Whatever the method used, the approach is of necessity direct, as the teachers engaged in the task are not Namibians. Whether the efficacy of the direct approach is axiomatic is an ongoing debate. Transformational Generative Grammar in a return to tradition admits of the existence of linguistic universals and analogies between languages at the level of deep structure; so, mother-tongue teaching as an initiation into the general problems of language and as a preparation for foreign language learning is gaining greater acceptance. Rather than being seen, as the structuralists did, as an annoying source of interference to be neutralized, mother tongue is seen by many as a valuable and useful aid in ELT methodology. For instance, the Council of Europe makes the point that one should base the learning of grammar of a second language on the general knowledge of the grammar acquired through the teaching of the mother tongue. (See pp 49/50 of “Linguistic Theory, Linguistic Description and Language Teaching” by Eddy Roulet, Longman 1976.)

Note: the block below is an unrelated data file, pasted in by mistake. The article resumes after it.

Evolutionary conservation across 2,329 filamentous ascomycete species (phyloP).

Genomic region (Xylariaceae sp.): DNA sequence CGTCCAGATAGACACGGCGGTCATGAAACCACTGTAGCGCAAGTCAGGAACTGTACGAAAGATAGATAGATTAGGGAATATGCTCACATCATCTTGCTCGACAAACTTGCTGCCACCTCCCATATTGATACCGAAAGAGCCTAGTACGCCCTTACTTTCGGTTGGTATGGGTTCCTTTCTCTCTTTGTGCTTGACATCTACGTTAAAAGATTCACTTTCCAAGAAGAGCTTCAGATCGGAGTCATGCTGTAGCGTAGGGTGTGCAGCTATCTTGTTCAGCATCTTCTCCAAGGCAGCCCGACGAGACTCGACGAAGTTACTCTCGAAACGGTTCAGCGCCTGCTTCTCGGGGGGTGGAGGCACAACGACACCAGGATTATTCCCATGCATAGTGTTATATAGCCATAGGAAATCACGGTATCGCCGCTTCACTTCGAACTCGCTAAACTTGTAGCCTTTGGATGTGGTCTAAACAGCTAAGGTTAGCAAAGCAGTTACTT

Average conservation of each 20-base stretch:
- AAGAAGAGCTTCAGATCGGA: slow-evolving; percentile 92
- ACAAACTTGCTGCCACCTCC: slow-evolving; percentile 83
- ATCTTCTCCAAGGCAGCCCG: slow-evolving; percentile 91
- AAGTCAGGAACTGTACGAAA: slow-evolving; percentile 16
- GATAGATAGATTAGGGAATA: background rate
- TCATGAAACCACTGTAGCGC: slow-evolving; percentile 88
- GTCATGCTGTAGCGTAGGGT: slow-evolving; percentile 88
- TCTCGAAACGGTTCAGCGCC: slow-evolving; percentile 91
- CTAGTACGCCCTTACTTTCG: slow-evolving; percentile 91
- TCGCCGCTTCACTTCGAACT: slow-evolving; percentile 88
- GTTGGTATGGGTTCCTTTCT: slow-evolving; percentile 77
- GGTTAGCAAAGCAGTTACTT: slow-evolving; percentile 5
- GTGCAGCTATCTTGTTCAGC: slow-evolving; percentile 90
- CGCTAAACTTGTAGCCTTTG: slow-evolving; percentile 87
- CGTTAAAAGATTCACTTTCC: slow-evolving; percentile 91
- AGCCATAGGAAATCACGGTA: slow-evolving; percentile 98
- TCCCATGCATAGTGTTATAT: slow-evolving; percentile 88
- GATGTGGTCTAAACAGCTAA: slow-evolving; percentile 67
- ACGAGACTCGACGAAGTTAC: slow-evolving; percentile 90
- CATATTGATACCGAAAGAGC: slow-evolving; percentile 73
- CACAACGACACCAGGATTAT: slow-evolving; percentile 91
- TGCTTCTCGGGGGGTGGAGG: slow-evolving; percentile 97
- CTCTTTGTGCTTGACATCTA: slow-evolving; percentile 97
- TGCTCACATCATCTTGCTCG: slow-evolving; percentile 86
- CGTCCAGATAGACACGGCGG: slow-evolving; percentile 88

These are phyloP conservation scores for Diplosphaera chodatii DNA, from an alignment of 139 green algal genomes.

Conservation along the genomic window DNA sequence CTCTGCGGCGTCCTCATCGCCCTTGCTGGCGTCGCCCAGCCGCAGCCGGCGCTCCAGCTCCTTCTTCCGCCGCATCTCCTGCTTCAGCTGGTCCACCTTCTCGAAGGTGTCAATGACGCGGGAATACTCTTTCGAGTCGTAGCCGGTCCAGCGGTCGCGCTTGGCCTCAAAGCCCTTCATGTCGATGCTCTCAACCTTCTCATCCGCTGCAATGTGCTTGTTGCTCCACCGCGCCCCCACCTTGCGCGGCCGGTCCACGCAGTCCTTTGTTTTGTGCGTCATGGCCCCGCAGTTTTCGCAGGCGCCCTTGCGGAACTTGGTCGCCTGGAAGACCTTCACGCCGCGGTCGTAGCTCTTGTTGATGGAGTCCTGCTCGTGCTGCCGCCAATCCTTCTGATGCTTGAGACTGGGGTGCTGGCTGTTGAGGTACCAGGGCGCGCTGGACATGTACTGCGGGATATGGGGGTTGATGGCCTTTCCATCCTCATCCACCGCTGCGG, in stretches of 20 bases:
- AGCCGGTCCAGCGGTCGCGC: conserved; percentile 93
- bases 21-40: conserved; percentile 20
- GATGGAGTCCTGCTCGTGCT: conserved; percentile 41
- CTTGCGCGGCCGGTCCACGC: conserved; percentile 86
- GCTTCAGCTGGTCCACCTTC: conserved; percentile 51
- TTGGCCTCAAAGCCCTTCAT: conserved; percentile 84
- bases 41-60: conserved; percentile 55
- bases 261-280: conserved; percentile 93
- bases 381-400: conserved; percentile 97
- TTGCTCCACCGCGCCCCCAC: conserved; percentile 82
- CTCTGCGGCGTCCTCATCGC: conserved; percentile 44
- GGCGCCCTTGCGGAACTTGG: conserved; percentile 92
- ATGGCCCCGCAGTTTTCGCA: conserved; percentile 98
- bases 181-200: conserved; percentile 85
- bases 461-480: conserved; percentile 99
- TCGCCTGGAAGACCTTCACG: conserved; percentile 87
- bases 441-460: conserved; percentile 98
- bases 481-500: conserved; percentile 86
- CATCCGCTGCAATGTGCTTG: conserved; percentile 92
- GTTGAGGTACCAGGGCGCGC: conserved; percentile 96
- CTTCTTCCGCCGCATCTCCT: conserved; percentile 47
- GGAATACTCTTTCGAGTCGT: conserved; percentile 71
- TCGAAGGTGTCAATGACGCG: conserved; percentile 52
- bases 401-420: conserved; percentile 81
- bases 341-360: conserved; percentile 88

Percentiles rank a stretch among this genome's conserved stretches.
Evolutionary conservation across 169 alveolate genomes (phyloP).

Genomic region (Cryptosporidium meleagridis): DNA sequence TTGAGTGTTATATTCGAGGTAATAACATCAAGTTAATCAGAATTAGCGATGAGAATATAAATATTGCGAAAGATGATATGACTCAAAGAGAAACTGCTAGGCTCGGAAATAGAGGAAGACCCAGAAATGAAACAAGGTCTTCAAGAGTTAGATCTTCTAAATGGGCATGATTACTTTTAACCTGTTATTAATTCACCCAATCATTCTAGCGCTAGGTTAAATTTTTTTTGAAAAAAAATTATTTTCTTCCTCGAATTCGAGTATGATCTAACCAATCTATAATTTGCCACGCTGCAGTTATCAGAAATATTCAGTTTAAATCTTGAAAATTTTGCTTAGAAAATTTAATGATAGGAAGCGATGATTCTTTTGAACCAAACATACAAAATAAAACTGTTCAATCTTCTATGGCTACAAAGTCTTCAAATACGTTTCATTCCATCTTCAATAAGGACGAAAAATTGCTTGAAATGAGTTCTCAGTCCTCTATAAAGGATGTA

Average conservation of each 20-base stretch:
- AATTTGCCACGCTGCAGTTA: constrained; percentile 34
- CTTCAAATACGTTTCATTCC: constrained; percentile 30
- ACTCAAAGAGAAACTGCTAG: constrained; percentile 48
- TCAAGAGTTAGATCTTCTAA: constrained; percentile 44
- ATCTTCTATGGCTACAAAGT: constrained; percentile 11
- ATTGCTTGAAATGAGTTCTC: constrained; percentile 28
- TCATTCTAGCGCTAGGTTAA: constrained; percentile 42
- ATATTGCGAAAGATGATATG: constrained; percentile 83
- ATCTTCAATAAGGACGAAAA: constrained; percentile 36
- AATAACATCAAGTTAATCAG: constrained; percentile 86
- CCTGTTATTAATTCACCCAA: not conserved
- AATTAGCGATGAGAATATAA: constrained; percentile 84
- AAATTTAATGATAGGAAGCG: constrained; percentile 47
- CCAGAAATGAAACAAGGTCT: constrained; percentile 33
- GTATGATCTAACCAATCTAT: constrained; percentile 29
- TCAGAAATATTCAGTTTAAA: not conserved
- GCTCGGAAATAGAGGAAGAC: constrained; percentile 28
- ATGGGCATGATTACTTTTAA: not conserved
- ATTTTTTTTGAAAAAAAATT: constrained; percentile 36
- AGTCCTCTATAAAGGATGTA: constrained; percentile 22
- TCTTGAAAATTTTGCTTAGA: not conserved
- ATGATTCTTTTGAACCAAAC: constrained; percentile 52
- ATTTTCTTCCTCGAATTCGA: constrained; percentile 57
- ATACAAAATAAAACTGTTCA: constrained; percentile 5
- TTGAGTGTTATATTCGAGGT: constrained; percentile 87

The communication skills practice takes up two out of the five hours allotted in the first year, thus reflecting the emphasis we lay on the semantic content of the language and on the use of language. The skills are introduced first in the classroom and then practised in the language lab for reinforcement and consolidation. To satisfy the criterion of contextual appropriateness in the use of language, situations that usually occur both at the institute and at the hostels are drawn on to develop models for communication. The language involved has two dimensions, one functional and the other situational. (See C. Black and W. Butzkamm’s “Classroom Language: Materials for Communicative Language Teaching” ELT Journal Vol. XXXI No. 4 July ’78.) These two dimensions interact to create genuine dialogues. Such functions as giving/relaying information, expressing scales of certainty, requesting, apologizing, questioning and so forth can be handled through such notions of student needs as classroom organization, use of library, food, accommodation, academic tasks, social norms, finding one’s bearings and so on.